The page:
The Telegraph
Friday , August 2 , 2013
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Wettest month in last-week wallop

- July that began with a whimper ends with a bang to reduce monsoon deficit to ‘normal’ range

Monsoon worked the city’s rain scorecard this July just like Virat Kohli raises a hundred — go slow at the start, stay steady in the middle overs and finish with a flourish.

Calcutta’s wettest month contributed 329mm of rain to the season’s total, short of the target by a few but just enough for the umpires to deliver the meteorological equivalent of a Duckworth-Lewis verdict.

“We have noted a 17 per cent deficit for the month. Up to 19 per cent less or more rainfall than the mean is considered normal,” said Gokul Chandra Debnath, director of the India Meteorological Department, Calcutta.

The average rainfall in July is 399.9mm, a target that had looked far beyond reach after a bone-dry first nine days of the month.

When it rained after that, it was more a trickle than a torrent. The last week was when monsoon almost made up for the dry spell with sustained late hitting.

Debnath said July’s last-lap performance was so good that the combined monsoon score for the past two months showed a surplus of 13 per cent. This stunning piece of statistic, of course, has much to do with June’s Brian Lara-like performance: 400mm of rain for a month-specific surplus of 44 per cent.

The last week of June had brought rain every day, including a “final over” that alone yielded 86mm. The downpour on June 30 had led weather scientists to predict a typically rainy July but the cloud-filled skies decided to shut shop.

“The pattern of rainfall in July was unusual. It was only in the last week that we had the sustained rainfall that July is known to bring,” a senior IMD official said.

If the amount of rainfall was a relief for monsoon watchers, those like Rashmi Sharma were glad that the rain gods didn’t flood the city out in their anxiousness to catch up with the asking rate.

“I really enjoyed the non-stop rain since noon on Sunday. While the rain continued for a day-and-a-half and kept the weather cool, the best part of it was that it wasn’t so heavy that the streets got flooded,” said Rashmi, a resident of Alipore.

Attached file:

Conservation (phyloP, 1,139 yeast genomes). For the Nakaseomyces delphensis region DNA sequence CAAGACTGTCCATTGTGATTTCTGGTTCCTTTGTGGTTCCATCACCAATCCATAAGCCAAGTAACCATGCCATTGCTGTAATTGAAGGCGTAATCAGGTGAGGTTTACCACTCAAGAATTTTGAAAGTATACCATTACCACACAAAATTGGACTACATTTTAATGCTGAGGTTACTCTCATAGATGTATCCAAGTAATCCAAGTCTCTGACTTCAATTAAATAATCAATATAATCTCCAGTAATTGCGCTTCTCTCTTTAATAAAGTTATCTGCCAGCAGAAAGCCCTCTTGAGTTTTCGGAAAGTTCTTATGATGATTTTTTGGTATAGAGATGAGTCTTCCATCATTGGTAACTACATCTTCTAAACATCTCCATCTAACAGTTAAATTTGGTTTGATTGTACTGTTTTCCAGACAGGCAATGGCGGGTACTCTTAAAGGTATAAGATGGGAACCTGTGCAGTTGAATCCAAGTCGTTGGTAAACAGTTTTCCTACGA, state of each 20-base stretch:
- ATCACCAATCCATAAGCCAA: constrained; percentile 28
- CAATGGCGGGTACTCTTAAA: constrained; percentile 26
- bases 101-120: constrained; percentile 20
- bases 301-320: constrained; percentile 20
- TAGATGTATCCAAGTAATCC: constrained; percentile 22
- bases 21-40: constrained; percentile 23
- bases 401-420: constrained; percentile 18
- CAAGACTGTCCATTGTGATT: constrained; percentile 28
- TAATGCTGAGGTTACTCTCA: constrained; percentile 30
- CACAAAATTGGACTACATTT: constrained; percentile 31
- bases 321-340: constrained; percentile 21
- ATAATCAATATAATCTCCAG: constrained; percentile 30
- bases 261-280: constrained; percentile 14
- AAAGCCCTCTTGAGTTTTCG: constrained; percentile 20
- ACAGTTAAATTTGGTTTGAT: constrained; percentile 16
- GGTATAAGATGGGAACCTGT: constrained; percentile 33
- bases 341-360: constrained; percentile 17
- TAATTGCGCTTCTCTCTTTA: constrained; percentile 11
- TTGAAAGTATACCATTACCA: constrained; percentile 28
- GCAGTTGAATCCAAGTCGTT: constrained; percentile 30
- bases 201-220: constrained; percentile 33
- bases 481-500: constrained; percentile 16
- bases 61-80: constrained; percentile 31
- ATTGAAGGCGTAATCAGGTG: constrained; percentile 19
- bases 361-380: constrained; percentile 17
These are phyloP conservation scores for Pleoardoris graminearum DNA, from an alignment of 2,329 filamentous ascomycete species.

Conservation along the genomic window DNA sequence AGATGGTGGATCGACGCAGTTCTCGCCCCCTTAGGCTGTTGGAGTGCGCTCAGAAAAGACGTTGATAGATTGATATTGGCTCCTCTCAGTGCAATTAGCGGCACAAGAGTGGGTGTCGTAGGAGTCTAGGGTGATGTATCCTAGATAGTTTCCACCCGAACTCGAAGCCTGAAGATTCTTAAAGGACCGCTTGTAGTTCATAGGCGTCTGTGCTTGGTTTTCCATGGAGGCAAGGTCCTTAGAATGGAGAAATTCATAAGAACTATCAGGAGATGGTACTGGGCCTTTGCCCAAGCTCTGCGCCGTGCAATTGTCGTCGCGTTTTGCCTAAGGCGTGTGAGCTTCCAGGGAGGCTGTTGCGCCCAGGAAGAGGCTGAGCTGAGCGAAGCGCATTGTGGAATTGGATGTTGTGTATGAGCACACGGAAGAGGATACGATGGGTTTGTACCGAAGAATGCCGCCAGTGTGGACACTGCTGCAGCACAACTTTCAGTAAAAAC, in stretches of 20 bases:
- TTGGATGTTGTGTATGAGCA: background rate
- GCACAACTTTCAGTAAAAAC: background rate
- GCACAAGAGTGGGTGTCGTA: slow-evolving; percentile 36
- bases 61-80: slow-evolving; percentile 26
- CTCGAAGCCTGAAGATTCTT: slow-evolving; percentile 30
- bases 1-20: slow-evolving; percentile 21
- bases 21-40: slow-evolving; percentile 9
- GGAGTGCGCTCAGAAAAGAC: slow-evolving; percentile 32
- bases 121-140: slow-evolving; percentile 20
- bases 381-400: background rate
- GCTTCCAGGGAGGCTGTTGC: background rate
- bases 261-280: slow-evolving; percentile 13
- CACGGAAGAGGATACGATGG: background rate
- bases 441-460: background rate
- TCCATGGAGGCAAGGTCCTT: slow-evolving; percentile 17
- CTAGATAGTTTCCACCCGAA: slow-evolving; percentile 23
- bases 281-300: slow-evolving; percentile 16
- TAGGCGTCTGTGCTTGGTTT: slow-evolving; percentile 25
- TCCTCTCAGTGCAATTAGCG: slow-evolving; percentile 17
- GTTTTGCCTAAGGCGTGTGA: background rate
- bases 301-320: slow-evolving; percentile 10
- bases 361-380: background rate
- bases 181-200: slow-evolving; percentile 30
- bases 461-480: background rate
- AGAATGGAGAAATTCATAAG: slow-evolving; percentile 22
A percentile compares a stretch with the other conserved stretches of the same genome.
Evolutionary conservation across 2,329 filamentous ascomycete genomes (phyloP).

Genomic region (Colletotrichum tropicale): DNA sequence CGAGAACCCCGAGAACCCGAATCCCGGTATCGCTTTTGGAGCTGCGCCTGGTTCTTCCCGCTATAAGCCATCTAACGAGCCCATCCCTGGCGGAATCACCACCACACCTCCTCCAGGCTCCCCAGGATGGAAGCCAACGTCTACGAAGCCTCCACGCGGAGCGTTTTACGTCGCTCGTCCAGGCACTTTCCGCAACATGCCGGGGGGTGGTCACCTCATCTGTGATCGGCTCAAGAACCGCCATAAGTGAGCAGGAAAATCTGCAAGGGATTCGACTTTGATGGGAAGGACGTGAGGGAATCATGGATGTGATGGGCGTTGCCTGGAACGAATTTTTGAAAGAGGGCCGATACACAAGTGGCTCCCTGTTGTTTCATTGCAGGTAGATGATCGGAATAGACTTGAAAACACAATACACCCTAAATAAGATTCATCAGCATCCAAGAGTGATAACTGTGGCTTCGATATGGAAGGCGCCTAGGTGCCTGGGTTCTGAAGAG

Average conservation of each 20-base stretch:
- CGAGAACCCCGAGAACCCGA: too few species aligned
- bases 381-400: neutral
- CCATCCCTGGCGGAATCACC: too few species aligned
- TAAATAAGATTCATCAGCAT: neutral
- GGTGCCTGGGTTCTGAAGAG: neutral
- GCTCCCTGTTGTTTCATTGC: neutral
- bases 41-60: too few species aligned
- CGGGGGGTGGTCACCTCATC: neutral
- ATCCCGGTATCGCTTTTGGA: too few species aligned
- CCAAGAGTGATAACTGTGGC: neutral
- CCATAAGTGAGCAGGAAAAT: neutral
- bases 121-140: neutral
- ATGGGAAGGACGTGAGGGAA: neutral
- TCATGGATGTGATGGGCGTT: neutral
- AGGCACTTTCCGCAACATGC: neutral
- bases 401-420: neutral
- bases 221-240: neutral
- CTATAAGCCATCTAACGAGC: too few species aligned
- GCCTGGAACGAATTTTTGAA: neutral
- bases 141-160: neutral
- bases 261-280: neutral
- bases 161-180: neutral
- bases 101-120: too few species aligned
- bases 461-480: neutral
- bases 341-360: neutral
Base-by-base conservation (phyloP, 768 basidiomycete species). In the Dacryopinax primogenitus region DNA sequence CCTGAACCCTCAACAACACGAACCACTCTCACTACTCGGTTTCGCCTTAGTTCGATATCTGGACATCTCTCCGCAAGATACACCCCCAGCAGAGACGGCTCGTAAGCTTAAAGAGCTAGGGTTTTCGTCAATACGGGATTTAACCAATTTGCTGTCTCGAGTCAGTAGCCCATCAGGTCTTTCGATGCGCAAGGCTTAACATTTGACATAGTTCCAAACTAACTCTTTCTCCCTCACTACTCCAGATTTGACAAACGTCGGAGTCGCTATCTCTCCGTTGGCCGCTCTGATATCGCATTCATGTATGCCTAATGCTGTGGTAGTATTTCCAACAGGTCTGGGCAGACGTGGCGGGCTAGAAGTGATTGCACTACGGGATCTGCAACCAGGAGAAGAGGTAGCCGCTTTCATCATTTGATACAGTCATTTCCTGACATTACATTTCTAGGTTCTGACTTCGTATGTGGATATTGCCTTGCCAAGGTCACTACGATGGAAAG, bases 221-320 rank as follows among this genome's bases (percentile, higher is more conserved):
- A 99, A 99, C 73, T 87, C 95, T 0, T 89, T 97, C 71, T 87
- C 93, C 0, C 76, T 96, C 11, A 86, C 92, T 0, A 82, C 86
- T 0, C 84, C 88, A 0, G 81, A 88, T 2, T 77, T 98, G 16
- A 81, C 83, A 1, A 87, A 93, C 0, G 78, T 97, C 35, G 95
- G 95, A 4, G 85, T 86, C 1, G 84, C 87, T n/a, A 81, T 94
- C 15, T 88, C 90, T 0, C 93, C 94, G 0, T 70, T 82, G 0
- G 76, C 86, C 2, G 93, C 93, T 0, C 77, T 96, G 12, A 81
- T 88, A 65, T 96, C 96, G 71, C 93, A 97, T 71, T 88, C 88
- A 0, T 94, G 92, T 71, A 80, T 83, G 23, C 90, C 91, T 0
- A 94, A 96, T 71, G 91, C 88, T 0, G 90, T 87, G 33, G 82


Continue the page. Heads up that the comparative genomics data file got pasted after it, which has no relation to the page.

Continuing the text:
For heavy monsoon rain to hit Calcutta and its surrounding areas, weather systems like low-pressure areas, depressions or deep depressions over the Bay of Bengal are a key requirement.

Five such low-pressure areas did form in the bay during July but four of those moved to the Odisha coast and then went inland, the director of IMD-Calcutta said.

“Most of the low-pressure areas moved towards Odisha, though that isn’t uncommon either. A low-pressure trough again formed last Friday and that’s the only one in July that stayed over the Bengal coast and brought rain on Sunday and Monday,” Debnath explained.

A new low-pressure trough formed on Tuesday and even turned into a depression, only for Odisha to again steal Calcutta’s thunder. “The city was a bit unlucky. Had this one stayed put, we would have had more rain,” Debnath said.

Rain is crucial to not only maintaining the balance in terms of weather but also helps keep many diseases at bay. Microbiologists say that steady rainfall diminishes the potency of viruses that cause typical summer diseases.

“Adenoviruses and Rhinoviruses, the main causes of upper respiratory tract infections, were very active in the first part of July because of the hot and humid conditions. But the dip in temperature made them less active,” said a senior virologist who works in a state-run institute.

So would rain in August chase away the viruses responsible for many Calcuttans being under the weather? The flip side of rain, according to virologists, is that Rota and Norwalk viruses responsible for ailments such as gastroenteritis become more active.